• Aunt Jamesina :

      A trick I’ve found that works with all sorts of bugs is to leave an open cup of vinegar (I use apple cider or red wine) with a few drops of dish soap in it (to break the surface tension) near a spot where they congregate. After a week, you’ll have a gross cup of dead bugs and vinegar!

      • +1 we do this but also cover the glass in saran wrap and poke a toothpick through several times so once they are in the trap they cannot get out because the flying was annoying to us.

    • Could they be coming up from the plumbing drains? You could also try pouring bleach or draino in the drains just in case.

  5. Ha, I agree. I got prom-posed too and I was so embarrassed. I am not a center-of-attention-type person. Like, duh, I’m going to prom with you, we’ve been going on dates! It wasn’t a terribly big, it was at my house when I had a couple of friends over, but I am just *not* that person.

    I am engaged now (not to my HS boyfriend) and he knew to ask me in a very low-key way and that I would probably pee my pants if he asked me on a jumbotron, haha. (He asked me on a park bench, it was so perfectly sweet.)

    • Anonymous :

      I told my now-husband from pretty much the moment we met “NEVER EVER PROPOSE TO ME ON A JUMBOTRON.”

    • Sloan Sabbith :

      Haven’t read what this is referring to, but if my future husband were to propose to me any way but low key, I can almost guarantee he’d think I was going to say no I would be so freaked out/anxious/crying in embarrassment. I hate being the center of attention and that should be a sweet, private thing, in my opinion (not saying for everyone. But for me, no productions.)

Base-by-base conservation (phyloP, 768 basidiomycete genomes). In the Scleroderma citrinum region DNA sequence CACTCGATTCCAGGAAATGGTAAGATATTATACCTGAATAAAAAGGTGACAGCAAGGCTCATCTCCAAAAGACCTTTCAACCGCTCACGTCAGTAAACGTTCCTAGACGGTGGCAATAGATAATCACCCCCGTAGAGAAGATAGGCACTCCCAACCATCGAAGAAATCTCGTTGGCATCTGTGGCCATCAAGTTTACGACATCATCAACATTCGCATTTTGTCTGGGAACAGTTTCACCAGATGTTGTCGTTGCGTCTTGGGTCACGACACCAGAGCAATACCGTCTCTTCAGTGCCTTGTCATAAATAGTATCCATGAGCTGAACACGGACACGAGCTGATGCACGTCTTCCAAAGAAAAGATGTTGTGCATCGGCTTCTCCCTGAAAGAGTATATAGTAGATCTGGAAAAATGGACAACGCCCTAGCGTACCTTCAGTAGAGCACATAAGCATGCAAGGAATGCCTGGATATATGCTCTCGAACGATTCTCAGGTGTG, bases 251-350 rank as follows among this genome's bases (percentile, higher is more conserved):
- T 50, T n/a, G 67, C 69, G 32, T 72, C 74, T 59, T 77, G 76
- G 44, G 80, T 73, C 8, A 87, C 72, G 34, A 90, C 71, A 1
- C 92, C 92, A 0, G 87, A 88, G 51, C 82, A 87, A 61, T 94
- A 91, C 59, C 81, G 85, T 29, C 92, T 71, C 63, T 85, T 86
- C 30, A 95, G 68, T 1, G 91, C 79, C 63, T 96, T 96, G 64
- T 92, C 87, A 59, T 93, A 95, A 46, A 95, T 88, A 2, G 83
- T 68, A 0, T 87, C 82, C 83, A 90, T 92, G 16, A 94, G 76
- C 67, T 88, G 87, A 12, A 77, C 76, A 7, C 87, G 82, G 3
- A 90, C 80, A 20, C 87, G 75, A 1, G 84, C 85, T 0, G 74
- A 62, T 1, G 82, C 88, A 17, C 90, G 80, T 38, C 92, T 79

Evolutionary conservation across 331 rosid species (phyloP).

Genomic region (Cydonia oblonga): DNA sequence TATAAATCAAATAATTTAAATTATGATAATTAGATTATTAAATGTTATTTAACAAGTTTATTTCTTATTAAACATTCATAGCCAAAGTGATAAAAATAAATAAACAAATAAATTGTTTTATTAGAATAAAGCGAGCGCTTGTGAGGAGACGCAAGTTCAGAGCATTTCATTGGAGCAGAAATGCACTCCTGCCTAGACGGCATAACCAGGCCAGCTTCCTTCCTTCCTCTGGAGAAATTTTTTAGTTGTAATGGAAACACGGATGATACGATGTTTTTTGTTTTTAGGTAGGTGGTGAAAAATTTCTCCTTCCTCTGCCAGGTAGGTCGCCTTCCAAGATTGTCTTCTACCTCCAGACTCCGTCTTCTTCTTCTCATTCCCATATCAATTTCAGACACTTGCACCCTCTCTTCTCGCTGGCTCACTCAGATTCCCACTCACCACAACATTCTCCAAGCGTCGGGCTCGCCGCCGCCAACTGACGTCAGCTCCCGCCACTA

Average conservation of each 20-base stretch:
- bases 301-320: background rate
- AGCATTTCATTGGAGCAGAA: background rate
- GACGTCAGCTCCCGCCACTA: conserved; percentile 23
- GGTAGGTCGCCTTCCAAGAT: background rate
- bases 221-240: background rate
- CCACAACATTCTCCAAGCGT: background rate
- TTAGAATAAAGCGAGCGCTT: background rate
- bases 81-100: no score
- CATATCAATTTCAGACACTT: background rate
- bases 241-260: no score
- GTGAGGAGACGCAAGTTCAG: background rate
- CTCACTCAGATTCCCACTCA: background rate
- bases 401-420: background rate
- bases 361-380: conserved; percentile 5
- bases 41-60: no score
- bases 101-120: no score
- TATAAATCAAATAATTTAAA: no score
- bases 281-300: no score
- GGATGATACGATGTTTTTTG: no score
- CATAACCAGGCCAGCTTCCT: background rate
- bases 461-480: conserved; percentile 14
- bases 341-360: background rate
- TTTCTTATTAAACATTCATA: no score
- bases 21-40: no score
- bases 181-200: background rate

• Oops, it was referring to the above post about “prom-posals.” Fiance told me that if it weren’t a really nice day out during our walk, his plan b was to ask me snuggled up in bed one weekend morning. Would have <3 that, too! :)

        • Sloan Sabbith :

          Read it after. :) I was reading from the bottom up.

          • Brunette Elle Woods :

            Sloan Sabbith, I finally watched season one of Newsroom and understand your name!

          • Sloan Sabbith :

            I adore Sloan. Not sure if this is season 1, but the scene with her and Neal in the elevator where he goes “You’re awesome,” and she says “I really am” is a frequently-used GIF in iMessage…

      • I absolutely LOVE being the center of attention, but I still told my now-husband that if he proposed to me in public I would say No. I also don’t post dirty laundry on social media, or play-by-play vacation photos. Life’s big moments should be enjoyed in the moment. You can share highlights with others later, but I want to be present in the moment and not thinking about whether FB Live is catching my good angle or whether the lighting is right for the shot.

    • Having had a dramatic (although not public) surprise proposal complete with Tiffany solitaire for a marriage that ended in a painful divorce, all I want when I get married again is a happy mutual decision that we’re going to pull the trigger. Literally, I cannot imagine anything better than just sort of having a non-dramatic adult conversation that results in the decision to move forward into a life together. No jumbotrons, no getting down on a knee, and a mutual exchange of engagement gifts (I like rings, so I’d want a ring, but I’d want to get him something as well).

    • Sydney Bristow :

      Neither my husband or I like to be the center of attention. He wrote out the proposal in the snow because he was so scared he’d pass out while asking me. It was very sweet and low key. I think he was going to try and ask me out loud when we were out on a walk but got too nervous. We’d talked everything out and knew we were getting married but he wanted to surprise me with the ring.